Tributary Requisites

Tributary requisites serve as a fertilizer in the garden of spiritual life. Without making it an integral part of our life, we cannot realize the fruits of meditation . Tributary requisites not only enhance the spiritual level but also improve the social, professional, intellectual, physical and emotional aspects of our life. One who wants to practice Preksha Meditation must follow the following five Tributary requisites (Upsampada) or the guiding principles:

1. Mindfulness (Bhavakriya):

Mindfulness or Bhavakriya implies the unison of mind, emotions and activity. It has three aspects:
Present-mindedness: Itmeans to remain conscious and aware of each and every moment. Present-minded action is contrary to mechanical (absentminded) action. When one is engaged in doing something, it is not proper to be carried away by one's imagination which is not connected with the work in hand.

Habitually, one wastes his time and energy in useless recollection of the past or irrelevant imaginations of the future. But neither the past nor the future is real. Only the present exists and is real. One who lets the present slip away, is never able to re-capture it, and hence, Mindfulness is the only means of capturing the reality of the present. It means present-minded action.

Complete awareness of one's action: Habitually, again, one thinks with 'half a mind', that is fragmenting the mind, and engaging only a piece of it in the work in hand, while the rest of it is allowed to wander about. When the mind is totally engaged by the work in hand, the result is Mindfulness or Bhavakriya. Synchrony of mind and body saves much waste of efforts and energy, increases efficiency and results in greater success.

Un-interrupted (spiritual) vigilance: One must be continuously aware of his ultimate aim, which is twofold: (a) Purification of mind and (b) Awakening the supine Will and other inherent powers.

2. Act - Do not "Re-act" (PratikriyaVirati):

Habitually we react to external stimuli, that is, we are generally overwhelmed by retaliatory emotional forces within us demanding appropriate action. But, surely this cannot be called "action"; it is, in fact, "re-action". Disciplineof the reasoning mind controls the re-active forces and results in appropriate "action", rather than "re-action". One should endeavor to establish control and avoid retaliatorybehavior.

This principle is about being‘action-oriented and not reaction oriented’. However, reaction has become an integral part of the human nature, in spite of the fact that every individual desires for freedom. Everything that we do including talking, hearing, seeing, eating, reading, etc. both involves and generates some sort of reaction. The realistic path to freedom is to free our consciousness from impurities of thoughts and emotions. To defeat anger , ego, deceit , and any other reactive attitude, we need to practice equanimity and restraint from reactions of all sorts.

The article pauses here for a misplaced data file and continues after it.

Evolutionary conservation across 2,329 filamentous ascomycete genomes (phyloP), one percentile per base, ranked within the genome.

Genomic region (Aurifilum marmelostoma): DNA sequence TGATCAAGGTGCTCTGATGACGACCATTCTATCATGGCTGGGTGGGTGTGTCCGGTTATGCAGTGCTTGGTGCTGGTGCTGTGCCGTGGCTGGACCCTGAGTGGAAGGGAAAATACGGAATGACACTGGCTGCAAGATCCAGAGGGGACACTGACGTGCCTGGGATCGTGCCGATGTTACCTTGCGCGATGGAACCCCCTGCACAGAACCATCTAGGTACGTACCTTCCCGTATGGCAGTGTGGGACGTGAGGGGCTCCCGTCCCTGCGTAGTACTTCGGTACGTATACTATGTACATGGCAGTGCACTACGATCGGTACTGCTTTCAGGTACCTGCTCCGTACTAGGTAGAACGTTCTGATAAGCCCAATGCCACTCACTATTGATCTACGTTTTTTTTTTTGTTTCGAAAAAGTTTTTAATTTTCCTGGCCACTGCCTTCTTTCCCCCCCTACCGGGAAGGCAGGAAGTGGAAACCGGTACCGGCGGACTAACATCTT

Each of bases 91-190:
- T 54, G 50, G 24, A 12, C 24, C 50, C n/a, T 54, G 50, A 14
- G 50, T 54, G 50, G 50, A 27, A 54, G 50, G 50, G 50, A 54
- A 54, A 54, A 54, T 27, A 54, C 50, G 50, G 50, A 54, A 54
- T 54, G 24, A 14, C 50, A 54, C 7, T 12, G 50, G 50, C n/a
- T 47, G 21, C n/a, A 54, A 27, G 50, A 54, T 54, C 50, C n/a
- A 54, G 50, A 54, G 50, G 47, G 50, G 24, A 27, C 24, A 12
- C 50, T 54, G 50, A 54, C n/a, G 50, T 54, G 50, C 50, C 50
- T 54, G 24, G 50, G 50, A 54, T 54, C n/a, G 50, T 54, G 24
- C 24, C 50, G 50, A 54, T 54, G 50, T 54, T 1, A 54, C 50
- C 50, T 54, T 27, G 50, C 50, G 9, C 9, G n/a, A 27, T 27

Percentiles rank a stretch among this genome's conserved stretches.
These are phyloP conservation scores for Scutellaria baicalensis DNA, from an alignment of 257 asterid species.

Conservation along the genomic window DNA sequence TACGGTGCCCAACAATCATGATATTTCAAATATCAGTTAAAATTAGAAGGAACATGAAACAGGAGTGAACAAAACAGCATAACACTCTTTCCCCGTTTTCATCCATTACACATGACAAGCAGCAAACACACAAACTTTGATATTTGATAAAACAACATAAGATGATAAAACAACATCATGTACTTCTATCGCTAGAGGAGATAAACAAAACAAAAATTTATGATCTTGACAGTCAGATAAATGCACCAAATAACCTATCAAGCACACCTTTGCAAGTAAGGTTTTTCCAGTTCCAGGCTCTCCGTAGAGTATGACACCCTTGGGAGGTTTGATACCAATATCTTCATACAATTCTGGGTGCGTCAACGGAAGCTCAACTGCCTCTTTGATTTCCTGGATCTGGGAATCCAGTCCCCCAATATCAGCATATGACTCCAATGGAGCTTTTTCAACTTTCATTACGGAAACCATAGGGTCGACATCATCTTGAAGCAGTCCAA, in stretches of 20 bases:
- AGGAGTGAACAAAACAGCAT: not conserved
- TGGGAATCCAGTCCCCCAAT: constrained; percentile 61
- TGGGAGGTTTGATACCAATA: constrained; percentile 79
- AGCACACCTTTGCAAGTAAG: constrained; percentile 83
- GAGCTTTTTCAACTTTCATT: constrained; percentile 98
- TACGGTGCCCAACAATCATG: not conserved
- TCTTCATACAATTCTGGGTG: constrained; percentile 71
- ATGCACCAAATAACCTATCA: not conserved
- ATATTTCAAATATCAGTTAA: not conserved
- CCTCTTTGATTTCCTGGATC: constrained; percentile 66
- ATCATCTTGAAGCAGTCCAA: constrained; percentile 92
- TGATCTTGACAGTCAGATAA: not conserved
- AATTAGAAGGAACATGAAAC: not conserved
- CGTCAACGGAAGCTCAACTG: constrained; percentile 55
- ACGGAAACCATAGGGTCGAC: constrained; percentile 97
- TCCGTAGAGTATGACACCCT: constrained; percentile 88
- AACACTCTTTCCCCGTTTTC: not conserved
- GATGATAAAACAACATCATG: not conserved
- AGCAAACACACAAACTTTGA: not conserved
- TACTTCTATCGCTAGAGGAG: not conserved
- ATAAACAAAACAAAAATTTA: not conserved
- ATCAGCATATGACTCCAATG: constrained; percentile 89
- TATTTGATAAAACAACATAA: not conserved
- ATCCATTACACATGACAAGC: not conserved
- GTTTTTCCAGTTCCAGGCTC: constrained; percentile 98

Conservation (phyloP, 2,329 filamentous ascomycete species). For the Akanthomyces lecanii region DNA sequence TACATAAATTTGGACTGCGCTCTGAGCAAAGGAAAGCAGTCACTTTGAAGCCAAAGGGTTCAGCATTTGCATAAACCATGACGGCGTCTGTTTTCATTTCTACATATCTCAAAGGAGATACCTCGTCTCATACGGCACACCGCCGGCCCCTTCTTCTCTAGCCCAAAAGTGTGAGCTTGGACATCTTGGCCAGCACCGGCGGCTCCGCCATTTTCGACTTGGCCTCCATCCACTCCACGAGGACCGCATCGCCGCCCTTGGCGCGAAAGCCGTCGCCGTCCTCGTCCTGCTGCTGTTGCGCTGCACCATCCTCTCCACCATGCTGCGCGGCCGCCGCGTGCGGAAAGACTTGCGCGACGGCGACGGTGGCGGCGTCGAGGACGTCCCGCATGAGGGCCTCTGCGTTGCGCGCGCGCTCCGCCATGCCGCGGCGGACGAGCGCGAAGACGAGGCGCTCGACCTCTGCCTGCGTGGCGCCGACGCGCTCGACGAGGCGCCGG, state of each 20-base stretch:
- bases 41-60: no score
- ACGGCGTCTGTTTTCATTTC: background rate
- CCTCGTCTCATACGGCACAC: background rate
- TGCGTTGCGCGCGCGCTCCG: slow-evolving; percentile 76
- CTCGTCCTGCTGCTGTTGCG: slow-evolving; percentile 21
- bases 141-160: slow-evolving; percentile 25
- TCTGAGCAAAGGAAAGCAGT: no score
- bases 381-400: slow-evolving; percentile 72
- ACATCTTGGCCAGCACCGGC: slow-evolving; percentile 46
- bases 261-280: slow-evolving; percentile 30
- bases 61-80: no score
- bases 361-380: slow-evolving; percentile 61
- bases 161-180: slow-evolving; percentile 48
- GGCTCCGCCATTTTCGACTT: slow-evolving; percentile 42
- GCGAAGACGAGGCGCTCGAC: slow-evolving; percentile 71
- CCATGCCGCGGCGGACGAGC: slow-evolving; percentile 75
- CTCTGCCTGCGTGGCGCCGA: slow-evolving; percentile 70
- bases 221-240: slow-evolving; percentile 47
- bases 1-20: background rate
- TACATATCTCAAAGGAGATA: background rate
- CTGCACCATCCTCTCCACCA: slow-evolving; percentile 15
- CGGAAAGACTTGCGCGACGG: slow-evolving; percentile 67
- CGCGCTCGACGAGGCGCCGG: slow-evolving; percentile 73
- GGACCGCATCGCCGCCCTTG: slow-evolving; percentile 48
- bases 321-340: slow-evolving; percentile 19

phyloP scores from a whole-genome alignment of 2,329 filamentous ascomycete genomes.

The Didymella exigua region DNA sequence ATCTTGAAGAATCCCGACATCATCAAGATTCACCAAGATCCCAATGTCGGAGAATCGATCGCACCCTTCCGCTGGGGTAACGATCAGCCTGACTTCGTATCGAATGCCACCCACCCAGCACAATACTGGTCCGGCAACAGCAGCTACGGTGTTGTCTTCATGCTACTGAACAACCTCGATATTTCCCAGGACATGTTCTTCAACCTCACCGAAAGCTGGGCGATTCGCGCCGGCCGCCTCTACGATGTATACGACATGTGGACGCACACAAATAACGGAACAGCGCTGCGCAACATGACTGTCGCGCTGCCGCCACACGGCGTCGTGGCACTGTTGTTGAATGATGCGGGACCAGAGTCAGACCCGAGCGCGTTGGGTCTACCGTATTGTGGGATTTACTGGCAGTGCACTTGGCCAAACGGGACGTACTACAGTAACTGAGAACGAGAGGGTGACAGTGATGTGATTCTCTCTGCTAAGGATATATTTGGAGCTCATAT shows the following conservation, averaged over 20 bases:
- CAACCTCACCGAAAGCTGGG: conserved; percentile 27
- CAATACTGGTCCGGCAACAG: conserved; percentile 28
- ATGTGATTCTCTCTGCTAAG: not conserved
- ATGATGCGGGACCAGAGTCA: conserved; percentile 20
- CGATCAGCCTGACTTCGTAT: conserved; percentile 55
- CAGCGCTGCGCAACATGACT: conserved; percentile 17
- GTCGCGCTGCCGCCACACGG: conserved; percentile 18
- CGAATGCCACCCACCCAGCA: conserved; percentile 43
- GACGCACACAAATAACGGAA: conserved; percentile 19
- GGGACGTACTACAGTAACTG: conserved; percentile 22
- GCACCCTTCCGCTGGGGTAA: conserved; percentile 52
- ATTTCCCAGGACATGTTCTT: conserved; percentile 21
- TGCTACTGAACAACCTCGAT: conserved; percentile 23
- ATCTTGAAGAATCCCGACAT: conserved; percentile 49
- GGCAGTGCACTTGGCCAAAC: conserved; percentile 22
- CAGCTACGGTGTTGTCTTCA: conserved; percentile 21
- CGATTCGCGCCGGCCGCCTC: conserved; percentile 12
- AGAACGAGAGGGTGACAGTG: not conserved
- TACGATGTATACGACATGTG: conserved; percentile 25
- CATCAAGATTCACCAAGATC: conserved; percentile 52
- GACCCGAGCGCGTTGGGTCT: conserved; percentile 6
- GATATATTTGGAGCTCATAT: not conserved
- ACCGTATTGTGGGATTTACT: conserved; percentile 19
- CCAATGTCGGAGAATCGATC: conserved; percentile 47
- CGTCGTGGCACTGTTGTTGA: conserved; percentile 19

3. Amity:

Behaviour of a spiritual practitioner should radiate friendliness, compassion and sympathy. This is possible only when one is able to countermand one's reactive tendencies by reasoning and avoid retaliatary thoughts and actions. Subjugation of retaliatary impulse results in friendly and compassionate behaviour. The practitionershould be ever vigilant in this respect and cultivate amity.

4. Diet:

Dietics is an important facet of meditational practice. Intake of food deeply influences not only our physical health, but also mental tendencies and emotional states. Habitually we eat too much. This overloads our digestive system and results in indigestion etc. This in turn, further weakens not only the digestive organs but vitiates the entire organism, including mental tendencies and emotional states. Practitionershould be vigilant towards his diet.Over eating or eating unpalatable food is prohibited for a practitioner. It is one of the biggest obstacles in the path of meditation. He should particularly abstain from such foods and drinks as are unsalutary to one's health, physical as well as mental.

5. Silence:

It is - controlled speech or complete silence. We speak in order to communicate with one another. However, habitually we speak too much and too long. Practitionershould be careful to effect full control over his speaking mechanism. It should be used only when necessary. His speech should be modulated and measured.

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Founder Institution: Indian Yoga Association